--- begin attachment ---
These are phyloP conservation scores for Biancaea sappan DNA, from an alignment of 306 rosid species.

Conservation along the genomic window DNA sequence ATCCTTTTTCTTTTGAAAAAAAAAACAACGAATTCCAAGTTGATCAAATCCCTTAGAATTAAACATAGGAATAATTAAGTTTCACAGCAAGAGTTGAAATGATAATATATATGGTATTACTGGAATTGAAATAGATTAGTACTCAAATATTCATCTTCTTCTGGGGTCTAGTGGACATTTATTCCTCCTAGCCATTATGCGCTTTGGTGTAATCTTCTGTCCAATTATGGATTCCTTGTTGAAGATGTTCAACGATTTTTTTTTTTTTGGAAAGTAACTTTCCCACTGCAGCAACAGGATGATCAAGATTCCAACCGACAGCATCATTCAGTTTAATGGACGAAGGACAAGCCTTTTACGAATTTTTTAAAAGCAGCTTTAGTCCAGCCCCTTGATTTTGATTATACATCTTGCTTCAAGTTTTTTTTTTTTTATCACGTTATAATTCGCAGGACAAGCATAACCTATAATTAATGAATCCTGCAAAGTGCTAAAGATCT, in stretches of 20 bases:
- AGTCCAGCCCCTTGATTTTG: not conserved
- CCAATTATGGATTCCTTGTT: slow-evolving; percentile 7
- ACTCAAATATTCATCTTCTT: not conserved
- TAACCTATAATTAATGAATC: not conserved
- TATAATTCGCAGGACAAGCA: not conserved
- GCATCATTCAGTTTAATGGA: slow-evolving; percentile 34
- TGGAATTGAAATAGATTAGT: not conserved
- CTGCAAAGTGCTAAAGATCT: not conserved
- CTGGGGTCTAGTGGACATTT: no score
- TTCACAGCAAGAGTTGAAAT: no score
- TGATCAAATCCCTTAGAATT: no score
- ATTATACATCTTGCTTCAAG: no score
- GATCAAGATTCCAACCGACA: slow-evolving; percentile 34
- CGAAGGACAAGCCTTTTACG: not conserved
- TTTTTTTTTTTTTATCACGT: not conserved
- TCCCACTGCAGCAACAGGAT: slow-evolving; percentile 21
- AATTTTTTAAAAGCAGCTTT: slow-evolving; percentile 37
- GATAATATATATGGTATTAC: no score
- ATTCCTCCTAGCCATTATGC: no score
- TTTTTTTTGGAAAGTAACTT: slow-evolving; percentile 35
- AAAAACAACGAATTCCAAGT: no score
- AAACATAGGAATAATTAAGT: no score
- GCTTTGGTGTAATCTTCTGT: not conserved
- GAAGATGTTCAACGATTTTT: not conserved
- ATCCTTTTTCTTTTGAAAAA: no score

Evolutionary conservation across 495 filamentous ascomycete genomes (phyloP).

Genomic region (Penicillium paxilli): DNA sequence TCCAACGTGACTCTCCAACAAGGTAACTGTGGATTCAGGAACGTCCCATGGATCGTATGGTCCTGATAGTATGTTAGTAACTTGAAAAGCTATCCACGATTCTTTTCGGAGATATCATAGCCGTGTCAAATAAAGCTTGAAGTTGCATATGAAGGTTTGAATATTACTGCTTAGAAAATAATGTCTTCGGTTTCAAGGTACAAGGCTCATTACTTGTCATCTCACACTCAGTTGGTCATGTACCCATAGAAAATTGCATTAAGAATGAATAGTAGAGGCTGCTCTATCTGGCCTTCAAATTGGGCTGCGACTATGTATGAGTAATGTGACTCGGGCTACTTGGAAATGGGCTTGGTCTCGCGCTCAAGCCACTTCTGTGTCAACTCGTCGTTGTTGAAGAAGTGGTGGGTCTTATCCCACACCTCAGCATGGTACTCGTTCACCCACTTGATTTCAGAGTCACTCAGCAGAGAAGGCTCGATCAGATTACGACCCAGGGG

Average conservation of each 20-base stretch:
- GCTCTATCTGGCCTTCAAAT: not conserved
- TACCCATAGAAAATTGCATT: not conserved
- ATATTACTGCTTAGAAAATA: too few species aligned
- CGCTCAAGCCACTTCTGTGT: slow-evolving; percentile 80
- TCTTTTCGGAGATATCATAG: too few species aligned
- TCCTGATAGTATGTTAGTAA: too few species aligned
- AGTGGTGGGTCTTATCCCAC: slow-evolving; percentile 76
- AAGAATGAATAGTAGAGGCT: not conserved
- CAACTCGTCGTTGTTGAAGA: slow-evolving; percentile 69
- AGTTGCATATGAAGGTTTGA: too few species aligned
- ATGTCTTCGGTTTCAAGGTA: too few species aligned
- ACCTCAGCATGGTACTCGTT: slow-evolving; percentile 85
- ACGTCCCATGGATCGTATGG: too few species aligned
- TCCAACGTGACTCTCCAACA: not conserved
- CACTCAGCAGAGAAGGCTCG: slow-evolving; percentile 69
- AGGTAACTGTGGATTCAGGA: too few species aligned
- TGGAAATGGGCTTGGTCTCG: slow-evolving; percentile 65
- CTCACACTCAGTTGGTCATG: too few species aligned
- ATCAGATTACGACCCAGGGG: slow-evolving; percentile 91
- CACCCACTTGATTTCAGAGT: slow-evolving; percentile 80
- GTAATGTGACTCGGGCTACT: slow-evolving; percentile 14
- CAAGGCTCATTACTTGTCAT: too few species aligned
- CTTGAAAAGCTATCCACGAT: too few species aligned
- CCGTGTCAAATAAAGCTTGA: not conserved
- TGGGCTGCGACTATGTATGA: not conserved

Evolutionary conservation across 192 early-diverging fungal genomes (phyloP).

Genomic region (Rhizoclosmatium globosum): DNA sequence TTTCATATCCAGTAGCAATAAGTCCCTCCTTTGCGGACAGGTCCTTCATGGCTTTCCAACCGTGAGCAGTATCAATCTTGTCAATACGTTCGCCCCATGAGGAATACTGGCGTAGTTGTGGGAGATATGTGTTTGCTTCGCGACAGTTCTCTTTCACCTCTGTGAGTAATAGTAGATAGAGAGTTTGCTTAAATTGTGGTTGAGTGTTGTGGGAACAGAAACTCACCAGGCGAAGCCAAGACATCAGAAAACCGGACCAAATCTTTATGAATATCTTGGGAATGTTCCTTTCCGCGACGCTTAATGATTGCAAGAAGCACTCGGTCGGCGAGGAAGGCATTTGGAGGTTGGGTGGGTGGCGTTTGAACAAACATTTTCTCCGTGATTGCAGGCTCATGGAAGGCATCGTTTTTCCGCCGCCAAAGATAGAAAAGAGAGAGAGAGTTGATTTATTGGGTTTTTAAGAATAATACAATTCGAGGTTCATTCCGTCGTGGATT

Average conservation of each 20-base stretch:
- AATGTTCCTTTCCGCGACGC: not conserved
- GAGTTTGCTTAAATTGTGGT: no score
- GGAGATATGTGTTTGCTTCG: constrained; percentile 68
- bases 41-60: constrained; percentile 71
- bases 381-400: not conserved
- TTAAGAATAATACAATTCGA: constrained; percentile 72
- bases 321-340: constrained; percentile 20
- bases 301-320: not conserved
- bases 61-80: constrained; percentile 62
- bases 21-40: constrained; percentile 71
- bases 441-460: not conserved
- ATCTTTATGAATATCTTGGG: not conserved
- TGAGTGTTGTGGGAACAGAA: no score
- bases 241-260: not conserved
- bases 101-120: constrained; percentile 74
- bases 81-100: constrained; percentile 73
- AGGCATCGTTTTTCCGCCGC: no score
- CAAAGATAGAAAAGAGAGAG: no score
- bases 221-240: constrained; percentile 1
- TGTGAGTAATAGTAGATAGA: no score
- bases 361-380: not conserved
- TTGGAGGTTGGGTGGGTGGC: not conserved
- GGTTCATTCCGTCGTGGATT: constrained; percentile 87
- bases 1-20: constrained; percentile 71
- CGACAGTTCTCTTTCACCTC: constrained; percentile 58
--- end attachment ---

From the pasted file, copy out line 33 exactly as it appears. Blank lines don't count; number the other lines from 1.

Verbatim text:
- ATATTACTGCTTAGAAAATA: too few species aligned